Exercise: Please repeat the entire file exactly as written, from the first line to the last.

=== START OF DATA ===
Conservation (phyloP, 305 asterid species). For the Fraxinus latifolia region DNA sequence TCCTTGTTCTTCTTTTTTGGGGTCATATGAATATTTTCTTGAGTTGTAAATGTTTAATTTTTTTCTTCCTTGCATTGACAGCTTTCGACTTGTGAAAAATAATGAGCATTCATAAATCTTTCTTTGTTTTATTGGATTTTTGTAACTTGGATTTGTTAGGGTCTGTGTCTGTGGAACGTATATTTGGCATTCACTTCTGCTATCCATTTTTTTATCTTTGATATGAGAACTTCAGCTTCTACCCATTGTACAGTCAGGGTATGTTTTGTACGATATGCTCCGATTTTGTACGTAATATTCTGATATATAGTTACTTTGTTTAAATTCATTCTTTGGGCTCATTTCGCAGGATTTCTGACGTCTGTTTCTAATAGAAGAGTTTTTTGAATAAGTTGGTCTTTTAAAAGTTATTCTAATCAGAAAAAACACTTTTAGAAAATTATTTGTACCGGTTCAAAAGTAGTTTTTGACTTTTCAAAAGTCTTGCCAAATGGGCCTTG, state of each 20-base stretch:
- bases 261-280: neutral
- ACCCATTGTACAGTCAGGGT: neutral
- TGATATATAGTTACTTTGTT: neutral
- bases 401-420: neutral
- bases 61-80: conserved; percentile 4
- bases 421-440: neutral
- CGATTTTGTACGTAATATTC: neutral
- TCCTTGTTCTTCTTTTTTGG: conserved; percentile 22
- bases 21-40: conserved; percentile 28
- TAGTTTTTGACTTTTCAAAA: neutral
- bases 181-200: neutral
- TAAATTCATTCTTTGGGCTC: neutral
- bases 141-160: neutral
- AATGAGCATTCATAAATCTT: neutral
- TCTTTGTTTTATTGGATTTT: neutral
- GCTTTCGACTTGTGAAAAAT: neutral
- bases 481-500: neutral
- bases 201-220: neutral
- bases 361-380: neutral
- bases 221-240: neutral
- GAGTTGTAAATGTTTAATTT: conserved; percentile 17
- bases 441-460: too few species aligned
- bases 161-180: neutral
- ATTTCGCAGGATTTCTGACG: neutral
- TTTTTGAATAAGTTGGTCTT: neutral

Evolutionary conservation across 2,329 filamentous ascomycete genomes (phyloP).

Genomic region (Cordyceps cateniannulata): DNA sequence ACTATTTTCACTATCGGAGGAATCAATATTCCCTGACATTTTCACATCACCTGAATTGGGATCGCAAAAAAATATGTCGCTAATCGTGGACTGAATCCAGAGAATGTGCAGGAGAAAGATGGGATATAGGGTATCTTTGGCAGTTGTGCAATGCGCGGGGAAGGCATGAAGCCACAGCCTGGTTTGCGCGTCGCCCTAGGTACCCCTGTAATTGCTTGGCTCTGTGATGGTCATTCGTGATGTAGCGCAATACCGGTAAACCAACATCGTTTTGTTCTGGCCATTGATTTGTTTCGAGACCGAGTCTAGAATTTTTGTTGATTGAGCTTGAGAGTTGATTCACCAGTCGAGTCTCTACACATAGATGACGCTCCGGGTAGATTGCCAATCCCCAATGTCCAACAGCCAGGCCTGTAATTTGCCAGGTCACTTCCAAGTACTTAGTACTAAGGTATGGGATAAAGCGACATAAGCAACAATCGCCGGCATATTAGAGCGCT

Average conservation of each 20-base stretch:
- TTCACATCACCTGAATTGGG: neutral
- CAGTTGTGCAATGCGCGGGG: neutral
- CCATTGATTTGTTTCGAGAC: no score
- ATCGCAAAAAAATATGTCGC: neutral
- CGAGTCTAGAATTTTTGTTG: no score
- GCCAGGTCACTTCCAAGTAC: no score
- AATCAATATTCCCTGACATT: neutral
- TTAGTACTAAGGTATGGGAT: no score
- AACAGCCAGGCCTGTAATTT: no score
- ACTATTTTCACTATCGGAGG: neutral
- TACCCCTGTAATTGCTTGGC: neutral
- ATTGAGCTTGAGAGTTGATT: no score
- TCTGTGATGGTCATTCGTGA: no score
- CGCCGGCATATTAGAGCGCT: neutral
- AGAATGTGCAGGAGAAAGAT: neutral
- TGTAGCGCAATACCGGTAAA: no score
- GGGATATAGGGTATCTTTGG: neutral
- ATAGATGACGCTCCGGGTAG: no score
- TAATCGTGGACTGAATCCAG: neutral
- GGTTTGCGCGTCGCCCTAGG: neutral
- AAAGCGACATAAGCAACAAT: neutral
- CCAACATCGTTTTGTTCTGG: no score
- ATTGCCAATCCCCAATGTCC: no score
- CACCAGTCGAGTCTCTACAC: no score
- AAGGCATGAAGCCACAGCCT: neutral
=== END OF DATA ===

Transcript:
Conservation (phyloP, 305 asterid species). For the Fraxinus latifolia region DNA sequence TCCTTGTTCTTCTTTTTTGGGGTCATATGAATATTTTCTTGAGTTGTAAATGTTTAATTTTTTTCTTCCTTGCATTGACAGCTTTCGACTTGTGAAAAATAATGAGCATTCATAAATCTTTCTTTGTTTTATTGGATTTTTGTAACTTGGATTTGTTAGGGTCTGTGTCTGTGGAACGTATATTTGGCATTCACTTCTGCTATCCATTTTTTTATCTTTGATATGAGAACTTCAGCTTCTACCCATTGTACAGTCAGGGTATGTTTTGTACGATATGCTCCGATTTTGTACGTAATATTCTGATATATAGTTACTTTGTTTAAATTCATTCTTTGGGCTCATTTCGCAGGATTTCTGACGTCTGTTTCTAATAGAAGAGTTTTTTGAATAAGTTGGTCTTTTAAAAGTTATTCTAATCAGAAAAAACACTTTTAGAAAATTATTTGTACCGGTTCAAAAGTAGTTTTTGACTTTTCAAAAGTCTTGCCAAATGGGCCTTG, state of each 20-base stretch:
- bases 261-280: neutral
- ACCCATTGTACAGTCAGGGT: neutral
- TGATATATAGTTACTTTGTT: neutral
- bases 401-420: neutral
- bases 61-80: conserved; percentile 4
- bases 421-440: neutral
- CGATTTTGTACGTAATATTC: neutral
- TCCTTGTTCTTCTTTTTTGG: conserved; percentile 22
- bases 21-40: conserved; percentile 28
- TAGTTTTTGACTTTTCAAAA: neutral
- bases 181-200: neutral
- TAAATTCATTCTTTGGGCTC: neutral
- bases 141-160: neutral
- AATGAGCATTCATAAATCTT: neutral
- TCTTTGTTTTATTGGATTTT: neutral
- GCTTTCGACTTGTGAAAAAT: neutral
- bases 481-500: neutral
- bases 201-220: neutral
- bases 361-380: neutral
- bases 221-240: neutral
- GAGTTGTAAATGTTTAATTT: conserved; percentile 17
- bases 441-460: too few species aligned
- bases 161-180: neutral
- ATTTCGCAGGATTTCTGACG: neutral
- TTTTTGAATAAGTTGGTCTT: neutral

Evolutionary conservation across 2,329 filamentous ascomycete genomes (phyloP).

Genomic region (Cordyceps cateniannulata): DNA sequence ACTATTTTCACTATCGGAGGAATCAATATTCCCTGACATTTTCACATCACCTGAATTGGGATCGCAAAAAAATATGTCGCTAATCGTGGACTGAATCCAGAGAATGTGCAGGAGAAAGATGGGATATAGGGTATCTTTGGCAGTTGTGCAATGCGCGGGGAAGGCATGAAGCCACAGCCTGGTTTGCGCGTCGCCCTAGGTACCCCTGTAATTGCTTGGCTCTGTGATGGTCATTCGTGATGTAGCGCAATACCGGTAAACCAACATCGTTTTGTTCTGGCCATTGATTTGTTTCGAGACCGAGTCTAGAATTTTTGTTGATTGAGCTTGAGAGTTGATTCACCAGTCGAGTCTCTACACATAGATGACGCTCCGGGTAGATTGCCAATCCCCAATGTCCAACAGCCAGGCCTGTAATTTGCCAGGTCACTTCCAAGTACTTAGTACTAAGGTATGGGATAAAGCGACATAAGCAACAATCGCCGGCATATTAGAGCGCT

Average conservation of each 20-base stretch:
- TTCACATCACCTGAATTGGG: neutral
- CAGTTGTGCAATGCGCGGGG: neutral
- CCATTGATTTGTTTCGAGAC: no score
- ATCGCAAAAAAATATGTCGC: neutral
- CGAGTCTAGAATTTTTGTTG: no score
- GCCAGGTCACTTCCAAGTAC: no score
- AATCAATATTCCCTGACATT: neutral
- TTAGTACTAAGGTATGGGAT: no score
- AACAGCCAGGCCTGTAATTT: no score
- ACTATTTTCACTATCGGAGG: neutral
- TACCCCTGTAATTGCTTGGC: neutral
- ATTGAGCTTGAGAGTTGATT: no score
- TCTGTGATGGTCATTCGTGA: no score
- CGCCGGCATATTAGAGCGCT: neutral
- AGAATGTGCAGGAGAAAGAT: neutral
- TGTAGCGCAATACCGGTAAA: no score
- GGGATATAGGGTATCTTTGG: neutral
- ATAGATGACGCTCCGGGTAG: no score
- TAATCGTGGACTGAATCCAG: neutral
- GGTTTGCGCGTCGCCCTAGG: neutral
- AAAGCGACATAAGCAACAAT: neutral
- CCAACATCGTTTTGTTCTGG: no score
- ATTGCCAATCCCCAATGTCC: no score
- CACCAGTCGAGTCTCTACAC: no score
- AAGGCATGAAGCCACAGCCT: neutral